(Mis)adventures in Running, Part 1
“I returned and saw under the sun that the race is not to the swift, nor the battle to the strong…but time and chance happen to them all” (Eccles.9:11.
Most people seem to agree that running is good for our bodies. It improves bone density, aids in cardiovascular health, reduces cholesterol, lowers high blood pressure, boosts sex drive, and may even stave off Mr. Alzheimer. According to the experts, running releases endorphins that make us happy. All good things indeed!
The problem is how to get started with this thing called running so we can enjoy these benefits. Most people cannot run a mile without several stops and few can make it a couple of blocks without keeling over as if they are about to die from a gunshot to the stomach. I was one of those people. But as you no doubt will expect, I had an excuse. In fact I had two.
The first is that I was not built for running. I have what the old people used to refer to as “knock knees.” This is the opposite of bowed legs. The latter is when the legs curve outwards, with the knees further apart than the rest of the legs. The former is when the knees are so close together that they ‘knock’ when walking or running. As you can guess, when it came to Sports Day at school I was never able to qualify for any race. I never even made it past the first heat.
The second excuse is that I had bad knees, sustained from a tumble when I tried to dive for a ball during a volleyball game in my teens. The pain was excruciating and it followed me for the next twenty years. At times I could barely climb the stairs in my home. I even contemplated the idea of having a bone scan when someone suggested that there might be bone fragments lodged in my knees from the fall. But then came running.
June 15, 2009. The Mississauga Marathon was coming up and my son and his colleagues from their accounting firm decided to run the 5k and encouraged me to participate. I did not know how to refuse my son’s request and before I knew it I signed up for the race. Then the trouble began.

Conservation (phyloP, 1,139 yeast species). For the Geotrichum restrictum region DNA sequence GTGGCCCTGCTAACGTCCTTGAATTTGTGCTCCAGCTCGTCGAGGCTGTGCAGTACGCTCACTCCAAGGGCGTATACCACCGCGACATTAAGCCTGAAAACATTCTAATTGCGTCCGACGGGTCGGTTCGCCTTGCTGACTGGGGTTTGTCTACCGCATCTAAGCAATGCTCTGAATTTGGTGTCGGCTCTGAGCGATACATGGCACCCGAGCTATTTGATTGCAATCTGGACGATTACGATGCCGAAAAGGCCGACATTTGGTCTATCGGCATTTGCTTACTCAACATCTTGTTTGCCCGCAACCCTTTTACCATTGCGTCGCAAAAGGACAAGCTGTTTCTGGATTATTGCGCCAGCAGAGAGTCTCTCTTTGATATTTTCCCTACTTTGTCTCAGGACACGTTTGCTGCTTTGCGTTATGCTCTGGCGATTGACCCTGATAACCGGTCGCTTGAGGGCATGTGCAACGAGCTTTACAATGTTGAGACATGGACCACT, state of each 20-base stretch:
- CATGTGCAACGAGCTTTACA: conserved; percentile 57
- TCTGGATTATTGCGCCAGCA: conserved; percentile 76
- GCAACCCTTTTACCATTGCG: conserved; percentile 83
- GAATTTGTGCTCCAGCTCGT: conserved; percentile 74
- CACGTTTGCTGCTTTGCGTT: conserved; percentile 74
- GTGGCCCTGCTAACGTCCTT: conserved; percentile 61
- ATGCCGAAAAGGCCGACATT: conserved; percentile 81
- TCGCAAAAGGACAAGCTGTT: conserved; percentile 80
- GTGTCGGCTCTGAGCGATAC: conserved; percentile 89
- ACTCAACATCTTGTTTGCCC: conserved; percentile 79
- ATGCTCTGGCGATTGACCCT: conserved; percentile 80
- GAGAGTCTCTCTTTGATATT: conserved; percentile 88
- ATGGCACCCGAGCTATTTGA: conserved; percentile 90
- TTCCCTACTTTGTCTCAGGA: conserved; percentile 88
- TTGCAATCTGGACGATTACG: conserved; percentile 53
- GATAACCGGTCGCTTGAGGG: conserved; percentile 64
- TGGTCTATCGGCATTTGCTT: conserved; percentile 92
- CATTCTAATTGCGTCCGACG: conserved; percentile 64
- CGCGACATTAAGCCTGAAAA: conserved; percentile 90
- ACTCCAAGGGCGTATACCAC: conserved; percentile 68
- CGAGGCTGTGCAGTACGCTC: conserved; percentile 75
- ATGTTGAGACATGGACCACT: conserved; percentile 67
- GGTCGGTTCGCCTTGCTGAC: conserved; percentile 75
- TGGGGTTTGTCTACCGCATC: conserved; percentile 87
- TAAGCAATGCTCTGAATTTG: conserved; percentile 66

I started training by running a block, walking a block, and hobbling a block, all the way around my neighbourhood, a distance of two and a half kilometres. I huffed and puffed and by the time I got to the three-quarters point my bad knee began to hurt so terribly that I had to limp and drag my way home. This was not going to work I thought. I might as well kiss my registration fee goodbye. At least I tried.
But I expected a backlash from quitting and like a gunslinger I had my two excuses holstered and ready to fire at anyone who questioned my decision to withdraw from the event. I had knock-knees and one of them was busted. The problem is that the backlash did not come from my teammates. The one who questioned me and made me feel like a loser was me, that guy on the inside, and how do you fight this invisible foe and win?
And so I hobbled back on to the pavement, when darkness fell, so that my neighbours would not see me decked out in Nike running gear and walking. Day after day, I ran, walked, and limped home. But I noticed something encouraging. The pain was becoming less and I was covering a greater distance before discomfort would set in. Three weeks later I ran the 5k and finished in a not-so-respectable 32 minutes. But what else do you expect from a guy with knock-knees?
(My son Steve on the left, me on the right).